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Kaval Park - an incredible story of a Russian-American’s journey to Bulgaria

The film is now in movie theatres in 16 Bulgarian towns

Photo: Kaval Park

''I wish that more Bulgarians would start appreciating their culture and country without waiting for foreigners to appreciate them first’’. These words belong to Alexander Eppler, an American of Russian descent who calls himself a Bulgarianophile. He proves this by his lifelong dedication to Bulgarian folklore, to the instrument typical of our folk music - kaval, and the making of exquisite kavals. The story of this love for Bulgaria is told in the film Kaval Park. The film was directed by Bogdan Darev who lives in Seattle. Today, the film sets off on a journey to the hearts of Bulgarians through screenings in 16 Bulgarian towns.

The film was made possible with the support of the Bulgarian community on the West Coast of the United States. It tours Europe and America and is also watched by many foreigners. Now it is time for the audience in Bulgaria to meet Alexander Eppler, look at their homeland from a different perspective, smile, shed a tear and… fall in love. 

Bogdan Darev and Vasil Denev in the studio of ''Bulgaria Today''
The film was presented in Bulgaria by director Bogdan Darev and kaval player Vasil Denev, who has been living with his family in Seattle for years. His friendship with Alexander Eppler, '’this kind man with an unmistakable resemblance to Santa Claus’’, is at the heart of the film Kaval Park:

''I came up with the idea to find someone to make a film about this wonderful man when I was watching a video of a Bulgarian journalist about a ‘lunatic’ from Seattle, and I asked myself ‘is this what we should be proud of?!’’. "In Seattle, there is such an amazing person with whom we can be proud. His name is Alexander Eppler and he is one of the best kaval makers. He is not Bulgarian by birth or blood, but he captivated me with his first words that he is a Bulgarianophile. He used to say: ‘'I am Russian and I love Bulgaria. You have given us everything, and Bulgaria stands far above Russia!'’- said Vasil Denev. His first meeting with Eppler was during a concert by the world-renowned kaval player Theodisii Spassov in Seattle, which evolved into a long-lasting friendship. Denev often visited Eppler’s studio and his ''Bulgarian garden'' to play together and talk about Bulgaria. There he discovered the best kaval he had ever played:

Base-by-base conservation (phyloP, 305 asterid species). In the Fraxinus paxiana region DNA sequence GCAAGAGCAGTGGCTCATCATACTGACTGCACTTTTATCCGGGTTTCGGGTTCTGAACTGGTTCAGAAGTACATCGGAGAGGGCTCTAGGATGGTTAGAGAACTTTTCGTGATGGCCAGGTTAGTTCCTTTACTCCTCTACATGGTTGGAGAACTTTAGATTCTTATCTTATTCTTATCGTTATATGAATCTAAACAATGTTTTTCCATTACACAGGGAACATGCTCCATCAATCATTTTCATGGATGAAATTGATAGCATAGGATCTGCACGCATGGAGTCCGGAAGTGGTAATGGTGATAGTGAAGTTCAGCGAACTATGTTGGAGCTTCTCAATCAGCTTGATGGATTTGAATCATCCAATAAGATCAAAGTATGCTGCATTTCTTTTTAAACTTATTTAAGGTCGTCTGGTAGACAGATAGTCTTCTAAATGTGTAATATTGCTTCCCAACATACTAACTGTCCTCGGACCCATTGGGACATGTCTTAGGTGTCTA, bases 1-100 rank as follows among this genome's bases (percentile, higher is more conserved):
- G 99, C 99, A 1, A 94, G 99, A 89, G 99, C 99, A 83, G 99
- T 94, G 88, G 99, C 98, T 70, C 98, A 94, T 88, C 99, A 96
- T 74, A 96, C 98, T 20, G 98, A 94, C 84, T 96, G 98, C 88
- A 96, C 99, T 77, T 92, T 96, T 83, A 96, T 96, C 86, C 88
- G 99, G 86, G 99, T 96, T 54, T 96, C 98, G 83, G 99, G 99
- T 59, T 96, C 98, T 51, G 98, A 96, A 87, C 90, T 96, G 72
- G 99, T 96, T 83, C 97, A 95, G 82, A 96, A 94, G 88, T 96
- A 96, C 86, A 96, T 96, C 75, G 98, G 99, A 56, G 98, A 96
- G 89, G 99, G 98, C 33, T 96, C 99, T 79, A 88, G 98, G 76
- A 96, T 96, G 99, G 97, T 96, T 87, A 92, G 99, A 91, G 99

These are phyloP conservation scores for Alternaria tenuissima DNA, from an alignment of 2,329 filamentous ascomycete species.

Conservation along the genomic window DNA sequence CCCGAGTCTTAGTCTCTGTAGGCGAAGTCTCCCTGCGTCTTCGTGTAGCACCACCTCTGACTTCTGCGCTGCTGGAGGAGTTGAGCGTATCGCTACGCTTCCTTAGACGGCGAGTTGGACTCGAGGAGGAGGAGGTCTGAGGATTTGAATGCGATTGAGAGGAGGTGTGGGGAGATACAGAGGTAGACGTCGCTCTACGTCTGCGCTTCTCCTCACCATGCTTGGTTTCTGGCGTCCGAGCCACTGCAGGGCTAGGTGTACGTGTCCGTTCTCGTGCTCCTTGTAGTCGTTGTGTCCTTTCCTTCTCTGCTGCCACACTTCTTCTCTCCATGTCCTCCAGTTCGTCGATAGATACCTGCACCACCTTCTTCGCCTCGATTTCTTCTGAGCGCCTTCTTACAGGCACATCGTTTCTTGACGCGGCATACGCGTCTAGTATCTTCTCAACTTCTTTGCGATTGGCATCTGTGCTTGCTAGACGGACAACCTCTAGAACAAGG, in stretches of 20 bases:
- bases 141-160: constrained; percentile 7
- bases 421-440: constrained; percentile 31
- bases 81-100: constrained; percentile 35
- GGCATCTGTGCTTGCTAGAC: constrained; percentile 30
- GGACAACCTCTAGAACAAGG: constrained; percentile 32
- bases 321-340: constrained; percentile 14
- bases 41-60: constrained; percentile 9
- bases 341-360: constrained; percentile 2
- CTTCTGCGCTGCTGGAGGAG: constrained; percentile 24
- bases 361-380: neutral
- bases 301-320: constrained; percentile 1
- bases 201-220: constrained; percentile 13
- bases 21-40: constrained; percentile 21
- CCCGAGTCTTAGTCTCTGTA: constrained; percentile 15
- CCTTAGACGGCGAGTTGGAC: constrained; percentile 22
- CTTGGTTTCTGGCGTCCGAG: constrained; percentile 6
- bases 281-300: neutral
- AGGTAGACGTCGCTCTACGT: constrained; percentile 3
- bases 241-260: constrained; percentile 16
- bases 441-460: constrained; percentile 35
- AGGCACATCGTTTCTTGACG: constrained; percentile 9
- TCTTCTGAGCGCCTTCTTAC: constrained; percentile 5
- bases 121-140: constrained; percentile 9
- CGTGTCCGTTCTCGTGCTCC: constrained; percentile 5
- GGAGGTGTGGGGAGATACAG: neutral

Eppler’s parents, who dreamed of emigrating to Bulgaria after the end of World War II, raised him to love this countryHowever, they saw that Bulgaria was occupied by the Soviet Union and went to the United States, says Vasil Denev. As a child Eppler was fascinated by the magic of Bulgarian folklore and he learned to play the kaval. At the age of 14 he went to a concert by a Bulgarian ensemble in the United States, where he received an invitation to come to Bulgaria to learn the native rhythms. "Kaval Park recounts this obstacle-filled journey. Throughout his entire life Alexander Eppler dreamed of going to Bulgaria again. Although he was unable to do it physically, he returns to Bulgaria through the film and his Bulgarian friends from Seattle.

"Bulgaria has given me so much, and I want to give something back", Eppler once said. Through this film he gives us a positive narrative about Bulgaria, which is much needed in today's turbulent times.

''Kaval Park is as much a documentary as it is an art film. I was very happy because there are young people with no connection to our folklore tradition who see something more in the film, something that concerns our values and what Bulgaria can give to the world", explained director Bogdan Darev. "After the screening, you see people with tears in their eyes and smiles on their faces", added Vasil Denev.

One of the viewers’ comments is yet another proof of the inspiring power of the film: ‘Hell, if a 14-year-old American can sneak into communist Bulgaria to study music, then nothing can stop me from pursuing my dream!’, says Clayton from Seattle.

Published and translated by Kostadin Atanasov

Photos: Private archive; Kaval Park; Facebook/kavalpark



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